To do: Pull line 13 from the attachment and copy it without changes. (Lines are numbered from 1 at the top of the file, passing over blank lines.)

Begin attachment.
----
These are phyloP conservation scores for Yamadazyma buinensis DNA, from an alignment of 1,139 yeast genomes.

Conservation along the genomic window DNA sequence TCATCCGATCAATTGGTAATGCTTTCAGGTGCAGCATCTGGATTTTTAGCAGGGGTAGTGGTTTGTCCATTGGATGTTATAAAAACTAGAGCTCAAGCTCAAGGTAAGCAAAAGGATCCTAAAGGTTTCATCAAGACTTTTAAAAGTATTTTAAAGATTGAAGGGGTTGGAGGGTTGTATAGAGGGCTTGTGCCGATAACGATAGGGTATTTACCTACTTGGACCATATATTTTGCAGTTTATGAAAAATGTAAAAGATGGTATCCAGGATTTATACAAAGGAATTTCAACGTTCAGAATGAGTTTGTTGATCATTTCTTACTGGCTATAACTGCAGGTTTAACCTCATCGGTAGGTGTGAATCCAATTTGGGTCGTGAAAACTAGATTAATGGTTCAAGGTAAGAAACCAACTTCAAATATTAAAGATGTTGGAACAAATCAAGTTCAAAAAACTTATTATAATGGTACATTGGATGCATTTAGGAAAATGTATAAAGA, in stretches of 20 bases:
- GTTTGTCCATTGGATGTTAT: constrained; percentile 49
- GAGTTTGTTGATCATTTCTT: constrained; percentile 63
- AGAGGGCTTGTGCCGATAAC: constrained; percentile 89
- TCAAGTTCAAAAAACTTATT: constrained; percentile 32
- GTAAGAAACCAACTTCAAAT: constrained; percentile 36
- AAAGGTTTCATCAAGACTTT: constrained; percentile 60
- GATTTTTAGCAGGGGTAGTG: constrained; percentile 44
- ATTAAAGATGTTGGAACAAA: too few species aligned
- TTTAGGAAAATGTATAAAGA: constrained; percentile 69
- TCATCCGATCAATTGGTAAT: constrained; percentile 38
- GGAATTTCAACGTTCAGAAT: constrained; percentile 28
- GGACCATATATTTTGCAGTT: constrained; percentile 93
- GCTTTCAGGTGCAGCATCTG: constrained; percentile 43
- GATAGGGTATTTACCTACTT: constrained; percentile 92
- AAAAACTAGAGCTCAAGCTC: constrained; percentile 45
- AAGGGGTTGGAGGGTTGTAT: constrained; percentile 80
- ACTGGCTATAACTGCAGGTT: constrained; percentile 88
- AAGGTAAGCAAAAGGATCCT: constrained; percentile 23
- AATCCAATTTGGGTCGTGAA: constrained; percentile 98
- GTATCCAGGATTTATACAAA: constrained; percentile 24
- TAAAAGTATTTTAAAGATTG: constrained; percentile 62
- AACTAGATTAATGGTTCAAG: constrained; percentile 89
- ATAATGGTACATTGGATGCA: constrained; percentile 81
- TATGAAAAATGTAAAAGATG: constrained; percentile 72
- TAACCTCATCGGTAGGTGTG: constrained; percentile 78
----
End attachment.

- GGAATTTCAACGTTCAGAAT: constrained; percentile 28